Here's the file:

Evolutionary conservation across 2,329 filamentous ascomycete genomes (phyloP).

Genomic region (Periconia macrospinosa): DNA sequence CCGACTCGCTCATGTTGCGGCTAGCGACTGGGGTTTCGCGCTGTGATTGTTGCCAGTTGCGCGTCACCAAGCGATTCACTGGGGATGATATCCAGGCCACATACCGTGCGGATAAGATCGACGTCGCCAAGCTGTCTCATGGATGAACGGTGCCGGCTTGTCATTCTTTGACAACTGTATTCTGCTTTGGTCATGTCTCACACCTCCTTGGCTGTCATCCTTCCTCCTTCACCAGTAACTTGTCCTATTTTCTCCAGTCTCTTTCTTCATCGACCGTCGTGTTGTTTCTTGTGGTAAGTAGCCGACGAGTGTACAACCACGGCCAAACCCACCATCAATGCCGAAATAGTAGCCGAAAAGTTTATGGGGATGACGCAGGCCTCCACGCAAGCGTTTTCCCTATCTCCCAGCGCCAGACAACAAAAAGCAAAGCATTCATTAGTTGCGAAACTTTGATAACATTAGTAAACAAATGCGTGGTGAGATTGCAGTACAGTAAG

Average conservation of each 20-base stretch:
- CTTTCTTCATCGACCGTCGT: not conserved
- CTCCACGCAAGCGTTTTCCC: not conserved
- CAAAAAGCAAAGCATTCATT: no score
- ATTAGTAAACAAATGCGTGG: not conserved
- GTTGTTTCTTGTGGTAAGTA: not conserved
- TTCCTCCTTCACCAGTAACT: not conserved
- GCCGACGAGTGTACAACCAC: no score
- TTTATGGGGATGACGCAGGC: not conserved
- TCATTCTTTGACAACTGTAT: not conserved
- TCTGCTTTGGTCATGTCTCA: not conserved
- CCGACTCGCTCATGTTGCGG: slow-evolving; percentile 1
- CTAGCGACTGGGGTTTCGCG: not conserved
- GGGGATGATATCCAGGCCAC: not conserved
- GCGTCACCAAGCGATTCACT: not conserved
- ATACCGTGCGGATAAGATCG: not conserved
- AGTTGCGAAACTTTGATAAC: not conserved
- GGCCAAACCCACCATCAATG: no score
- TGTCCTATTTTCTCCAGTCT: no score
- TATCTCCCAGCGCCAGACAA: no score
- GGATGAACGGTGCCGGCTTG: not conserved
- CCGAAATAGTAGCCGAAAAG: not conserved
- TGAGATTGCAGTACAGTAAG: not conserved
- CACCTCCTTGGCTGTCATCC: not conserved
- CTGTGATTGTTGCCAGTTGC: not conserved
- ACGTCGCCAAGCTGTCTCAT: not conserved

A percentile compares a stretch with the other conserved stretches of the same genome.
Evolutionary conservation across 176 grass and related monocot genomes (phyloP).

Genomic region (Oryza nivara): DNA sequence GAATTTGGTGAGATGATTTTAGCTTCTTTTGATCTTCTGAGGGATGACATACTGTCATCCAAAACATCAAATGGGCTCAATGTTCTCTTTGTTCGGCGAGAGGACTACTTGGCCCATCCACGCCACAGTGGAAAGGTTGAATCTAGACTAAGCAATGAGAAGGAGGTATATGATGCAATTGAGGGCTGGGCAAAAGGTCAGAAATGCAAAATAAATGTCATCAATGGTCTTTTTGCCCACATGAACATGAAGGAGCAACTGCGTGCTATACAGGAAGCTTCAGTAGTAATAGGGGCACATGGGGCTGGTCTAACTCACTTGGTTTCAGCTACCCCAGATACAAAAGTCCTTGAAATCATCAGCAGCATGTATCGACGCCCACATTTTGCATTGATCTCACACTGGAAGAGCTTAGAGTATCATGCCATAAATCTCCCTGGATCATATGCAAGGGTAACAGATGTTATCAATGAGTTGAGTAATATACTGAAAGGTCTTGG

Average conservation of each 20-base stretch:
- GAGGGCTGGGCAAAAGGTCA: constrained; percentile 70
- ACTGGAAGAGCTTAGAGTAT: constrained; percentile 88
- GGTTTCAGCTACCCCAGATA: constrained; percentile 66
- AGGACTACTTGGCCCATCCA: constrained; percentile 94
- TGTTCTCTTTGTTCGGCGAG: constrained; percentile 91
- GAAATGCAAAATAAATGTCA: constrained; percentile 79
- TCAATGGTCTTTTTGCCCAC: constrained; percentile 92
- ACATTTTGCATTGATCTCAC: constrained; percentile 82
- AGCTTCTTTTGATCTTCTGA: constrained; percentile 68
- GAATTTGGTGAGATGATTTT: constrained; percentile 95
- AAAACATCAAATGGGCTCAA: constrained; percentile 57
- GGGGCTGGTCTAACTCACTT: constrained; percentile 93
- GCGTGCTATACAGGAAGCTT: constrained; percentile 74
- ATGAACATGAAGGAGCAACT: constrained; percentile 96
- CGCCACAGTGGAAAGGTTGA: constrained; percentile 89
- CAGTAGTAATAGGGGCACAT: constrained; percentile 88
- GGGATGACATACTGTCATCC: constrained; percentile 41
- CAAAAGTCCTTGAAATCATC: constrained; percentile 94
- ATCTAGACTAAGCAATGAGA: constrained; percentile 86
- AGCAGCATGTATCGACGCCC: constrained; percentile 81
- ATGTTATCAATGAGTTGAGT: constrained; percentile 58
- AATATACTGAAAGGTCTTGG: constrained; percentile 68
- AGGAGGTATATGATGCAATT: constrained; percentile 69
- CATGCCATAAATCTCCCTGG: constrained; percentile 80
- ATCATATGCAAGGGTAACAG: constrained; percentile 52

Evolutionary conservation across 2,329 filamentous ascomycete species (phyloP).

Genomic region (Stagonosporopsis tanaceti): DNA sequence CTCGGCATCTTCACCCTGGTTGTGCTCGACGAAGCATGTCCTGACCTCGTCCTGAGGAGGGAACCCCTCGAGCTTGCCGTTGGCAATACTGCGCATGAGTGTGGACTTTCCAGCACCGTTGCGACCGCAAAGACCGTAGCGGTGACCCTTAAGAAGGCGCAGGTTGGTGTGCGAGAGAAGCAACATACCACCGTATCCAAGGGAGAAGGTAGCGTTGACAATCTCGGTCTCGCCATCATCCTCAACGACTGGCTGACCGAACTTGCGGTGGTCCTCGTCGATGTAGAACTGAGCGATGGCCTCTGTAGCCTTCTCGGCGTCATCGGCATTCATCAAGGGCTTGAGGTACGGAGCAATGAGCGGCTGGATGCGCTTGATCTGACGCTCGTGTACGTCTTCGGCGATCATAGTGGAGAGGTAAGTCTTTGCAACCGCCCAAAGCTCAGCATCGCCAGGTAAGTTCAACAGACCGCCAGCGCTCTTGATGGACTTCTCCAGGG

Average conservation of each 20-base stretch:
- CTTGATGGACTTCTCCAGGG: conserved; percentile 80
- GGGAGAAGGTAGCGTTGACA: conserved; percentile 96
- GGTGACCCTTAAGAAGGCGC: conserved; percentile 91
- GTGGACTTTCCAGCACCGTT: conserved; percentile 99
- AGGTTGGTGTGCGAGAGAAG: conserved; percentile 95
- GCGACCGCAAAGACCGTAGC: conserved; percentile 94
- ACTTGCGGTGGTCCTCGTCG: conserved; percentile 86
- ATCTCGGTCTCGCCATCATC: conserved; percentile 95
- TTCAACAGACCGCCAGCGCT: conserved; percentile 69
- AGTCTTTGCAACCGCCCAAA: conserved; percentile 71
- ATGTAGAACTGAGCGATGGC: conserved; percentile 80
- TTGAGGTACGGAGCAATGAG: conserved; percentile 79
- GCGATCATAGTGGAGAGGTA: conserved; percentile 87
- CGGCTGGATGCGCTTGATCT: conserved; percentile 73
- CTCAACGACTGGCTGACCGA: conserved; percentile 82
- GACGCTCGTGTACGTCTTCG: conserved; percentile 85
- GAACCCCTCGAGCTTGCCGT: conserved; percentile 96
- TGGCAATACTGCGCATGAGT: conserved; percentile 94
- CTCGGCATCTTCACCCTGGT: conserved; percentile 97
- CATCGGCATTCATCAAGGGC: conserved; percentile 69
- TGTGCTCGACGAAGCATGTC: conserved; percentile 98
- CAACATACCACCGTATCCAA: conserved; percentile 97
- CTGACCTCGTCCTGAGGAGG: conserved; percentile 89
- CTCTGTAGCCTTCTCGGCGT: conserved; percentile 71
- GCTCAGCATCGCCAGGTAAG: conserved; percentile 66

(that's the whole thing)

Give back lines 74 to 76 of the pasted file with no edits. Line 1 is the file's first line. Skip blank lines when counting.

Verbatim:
- CGGCTGGATGCGCTTGATCT: conserved; percentile 73
- CTCAACGACTGGCTGACCGA: conserved; percentile 82
- GACGCTCGTGTACGTCTTCG: conserved; percentile 85